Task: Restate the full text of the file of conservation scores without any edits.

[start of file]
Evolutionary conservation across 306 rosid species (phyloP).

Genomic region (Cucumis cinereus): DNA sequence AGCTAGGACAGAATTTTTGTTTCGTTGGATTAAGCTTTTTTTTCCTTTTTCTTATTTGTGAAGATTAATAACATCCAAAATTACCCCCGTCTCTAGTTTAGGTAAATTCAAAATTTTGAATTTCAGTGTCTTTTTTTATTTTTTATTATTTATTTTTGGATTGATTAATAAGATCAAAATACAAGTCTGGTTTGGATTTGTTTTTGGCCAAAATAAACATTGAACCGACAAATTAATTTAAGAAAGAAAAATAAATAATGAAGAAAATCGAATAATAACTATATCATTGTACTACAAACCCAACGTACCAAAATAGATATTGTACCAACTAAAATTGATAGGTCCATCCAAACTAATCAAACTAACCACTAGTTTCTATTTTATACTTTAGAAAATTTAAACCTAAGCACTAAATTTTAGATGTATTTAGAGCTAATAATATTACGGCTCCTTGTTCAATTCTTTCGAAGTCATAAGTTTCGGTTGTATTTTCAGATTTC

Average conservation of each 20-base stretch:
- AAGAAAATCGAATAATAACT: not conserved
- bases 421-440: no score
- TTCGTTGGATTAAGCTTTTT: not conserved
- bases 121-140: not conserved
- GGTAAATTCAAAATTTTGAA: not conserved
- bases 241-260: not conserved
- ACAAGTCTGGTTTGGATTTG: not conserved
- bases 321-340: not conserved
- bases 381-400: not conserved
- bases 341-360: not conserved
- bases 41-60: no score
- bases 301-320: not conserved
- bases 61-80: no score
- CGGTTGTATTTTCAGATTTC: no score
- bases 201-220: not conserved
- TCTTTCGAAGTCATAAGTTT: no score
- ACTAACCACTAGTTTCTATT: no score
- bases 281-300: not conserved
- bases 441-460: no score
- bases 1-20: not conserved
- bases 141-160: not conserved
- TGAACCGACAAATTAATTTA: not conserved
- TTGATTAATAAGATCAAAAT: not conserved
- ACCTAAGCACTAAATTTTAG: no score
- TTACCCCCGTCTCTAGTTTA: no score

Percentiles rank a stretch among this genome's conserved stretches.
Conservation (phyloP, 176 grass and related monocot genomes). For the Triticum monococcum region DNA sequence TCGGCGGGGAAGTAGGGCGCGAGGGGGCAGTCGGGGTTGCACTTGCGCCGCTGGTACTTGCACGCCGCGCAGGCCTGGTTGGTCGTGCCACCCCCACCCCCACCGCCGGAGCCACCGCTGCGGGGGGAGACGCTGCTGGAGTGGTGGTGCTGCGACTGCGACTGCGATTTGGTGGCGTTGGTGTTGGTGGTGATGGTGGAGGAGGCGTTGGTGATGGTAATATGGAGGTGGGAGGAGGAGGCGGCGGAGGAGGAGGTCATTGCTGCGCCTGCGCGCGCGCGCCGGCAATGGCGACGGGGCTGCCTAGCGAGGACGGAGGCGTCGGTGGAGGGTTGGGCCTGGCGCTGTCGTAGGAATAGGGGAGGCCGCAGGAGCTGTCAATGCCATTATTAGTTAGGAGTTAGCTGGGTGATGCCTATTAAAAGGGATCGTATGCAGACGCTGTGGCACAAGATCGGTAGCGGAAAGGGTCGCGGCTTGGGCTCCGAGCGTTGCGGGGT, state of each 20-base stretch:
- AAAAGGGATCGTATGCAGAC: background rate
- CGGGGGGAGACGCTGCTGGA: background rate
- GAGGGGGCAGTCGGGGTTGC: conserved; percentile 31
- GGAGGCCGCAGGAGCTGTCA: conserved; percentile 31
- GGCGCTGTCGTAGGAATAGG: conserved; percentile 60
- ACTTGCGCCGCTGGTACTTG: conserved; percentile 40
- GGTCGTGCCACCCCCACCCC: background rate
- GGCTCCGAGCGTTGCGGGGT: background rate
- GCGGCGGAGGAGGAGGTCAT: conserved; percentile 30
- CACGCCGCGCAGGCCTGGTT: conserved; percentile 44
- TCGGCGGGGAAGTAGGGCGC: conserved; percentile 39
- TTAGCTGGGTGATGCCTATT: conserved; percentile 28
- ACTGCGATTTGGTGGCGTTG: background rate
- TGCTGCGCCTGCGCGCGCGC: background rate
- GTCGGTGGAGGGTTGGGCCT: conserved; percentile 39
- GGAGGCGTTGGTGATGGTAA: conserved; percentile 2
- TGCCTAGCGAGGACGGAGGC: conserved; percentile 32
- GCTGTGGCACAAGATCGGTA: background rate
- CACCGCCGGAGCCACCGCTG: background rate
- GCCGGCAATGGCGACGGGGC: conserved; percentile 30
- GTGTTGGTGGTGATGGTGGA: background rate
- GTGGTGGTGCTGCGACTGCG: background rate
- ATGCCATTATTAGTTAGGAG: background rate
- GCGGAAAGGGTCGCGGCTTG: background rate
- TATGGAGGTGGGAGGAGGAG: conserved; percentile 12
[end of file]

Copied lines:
Evolutionary conservation across 306 rosid species (phyloP).

Genomic region (Cucumis cinereus): DNA sequence AGCTAGGACAGAATTTTTGTTTCGTTGGATTAAGCTTTTTTTTCCTTTTTCTTATTTGTGAAGATTAATAACATCCAAAATTACCCCCGTCTCTAGTTTAGGTAAATTCAAAATTTTGAATTTCAGTGTCTTTTTTTATTTTTTATTATTTATTTTTGGATTGATTAATAAGATCAAAATACAAGTCTGGTTTGGATTTGTTTTTGGCCAAAATAAACATTGAACCGACAAATTAATTTAAGAAAGAAAAATAAATAATGAAGAAAATCGAATAATAACTATATCATTGTACTACAAACCCAACGTACCAAAATAGATATTGTACCAACTAAAATTGATAGGTCCATCCAAACTAATCAAACTAACCACTAGTTTCTATTTTATACTTTAGAAAATTTAAACCTAAGCACTAAATTTTAGATGTATTTAGAGCTAATAATATTACGGCTCCTTGTTCAATTCTTTCGAAGTCATAAGTTTCGGTTGTATTTTCAGATTTC

Average conservation of each 20-base stretch:
- AAGAAAATCGAATAATAACT: not conserved
- bases 421-440: no score
- TTCGTTGGATTAAGCTTTTT: not conserved
- bases 121-140: not conserved
- GGTAAATTCAAAATTTTGAA: not conserved
- bases 241-260: not conserved
- ACAAGTCTGGTTTGGATTTG: not conserved
- bases 321-340: not conserved
- bases 381-400: not conserved
- bases 341-360: not conserved
- bases 41-60: no score
- bases 301-320: not conserved
- bases 61-80: no score
- CGGTTGTATTTTCAGATTTC: no score
- bases 201-220: not conserved
- TCTTTCGAAGTCATAAGTTT: no score
- ACTAACCACTAGTTTCTATT: no score
- bases 281-300: not conserved
- bases 441-460: no score
- bases 1-20: not conserved
- bases 141-160: not conserved
- TGAACCGACAAATTAATTTA: not conserved
- TTGATTAATAAGATCAAAAT: not conserved
- ACCTAAGCACTAAATTTTAG: no score
- TTACCCCCGTCTCTAGTTTA: no score

Percentiles rank a stretch among this genome's conserved stretches.
Conservation (phyloP, 176 grass and related monocot genomes). For the Triticum monococcum region DNA sequence TCGGCGGGGAAGTAGGGCGCGAGGGGGCAGTCGGGGTTGCACTTGCGCCGCTGGTACTTGCACGCCGCGCAGGCCTGGTTGGTCGTGCCACCCCCACCCCCACCGCCGGAGCCACCGCTGCGGGGGGAGACGCTGCTGGAGTGGTGGTGCTGCGACTGCGACTGCGATTTGGTGGCGTTGGTGTTGGTGGTGATGGTGGAGGAGGCGTTGGTGATGGTAATATGGAGGTGGGAGGAGGAGGCGGCGGAGGAGGAGGTCATTGCTGCGCCTGCGCGCGCGCGCCGGCAATGGCGACGGGGCTGCCTAGCGAGGACGGAGGCGTCGGTGGAGGGTTGGGCCTGGCGCTGTCGTAGGAATAGGGGAGGCCGCAGGAGCTGTCAATGCCATTATTAGTTAGGAGTTAGCTGGGTGATGCCTATTAAAAGGGATCGTATGCAGACGCTGTGGCACAAGATCGGTAGCGGAAAGGGTCGCGGCTTGGGCTCCGAGCGTTGCGGGGT, state of each 20-base stretch:
- AAAAGGGATCGTATGCAGAC: background rate
- CGGGGGGAGACGCTGCTGGA: background rate
- GAGGGGGCAGTCGGGGTTGC: conserved; percentile 31
- GGAGGCCGCAGGAGCTGTCA: conserved; percentile 31
- GGCGCTGTCGTAGGAATAGG: conserved; percentile 60
- ACTTGCGCCGCTGGTACTTG: conserved; percentile 40
- GGTCGTGCCACCCCCACCCC: background rate
- GGCTCCGAGCGTTGCGGGGT: background rate
- GCGGCGGAGGAGGAGGTCAT: conserved; percentile 30
- CACGCCGCGCAGGCCTGGTT: conserved; percentile 44
- TCGGCGGGGAAGTAGGGCGC: conserved; percentile 39
- TTAGCTGGGTGATGCCTATT: conserved; percentile 28
- ACTGCGATTTGGTGGCGTTG: background rate
- TGCTGCGCCTGCGCGCGCGC: background rate
- GTCGGTGGAGGGTTGGGCCT: conserved; percentile 39
- GGAGGCGTTGGTGATGGTAA: conserved; percentile 2
- TGCCTAGCGAGGACGGAGGC: conserved; percentile 32
- GCTGTGGCACAAGATCGGTA: background rate
- CACCGCCGGAGCCACCGCTG: background rate
- GCCGGCAATGGCGACGGGGC: conserved; percentile 30
- GTGTTGGTGGTGATGGTGGA: background rate
- GTGGTGGTGCTGCGACTGCG: background rate
- ATGCCATTATTAGTTAGGAG: background rate
- GCGGAAAGGGTCGCGGCTTG: background rate
- TATGGAGGTGGGAGGAGGAG: conserved; percentile 12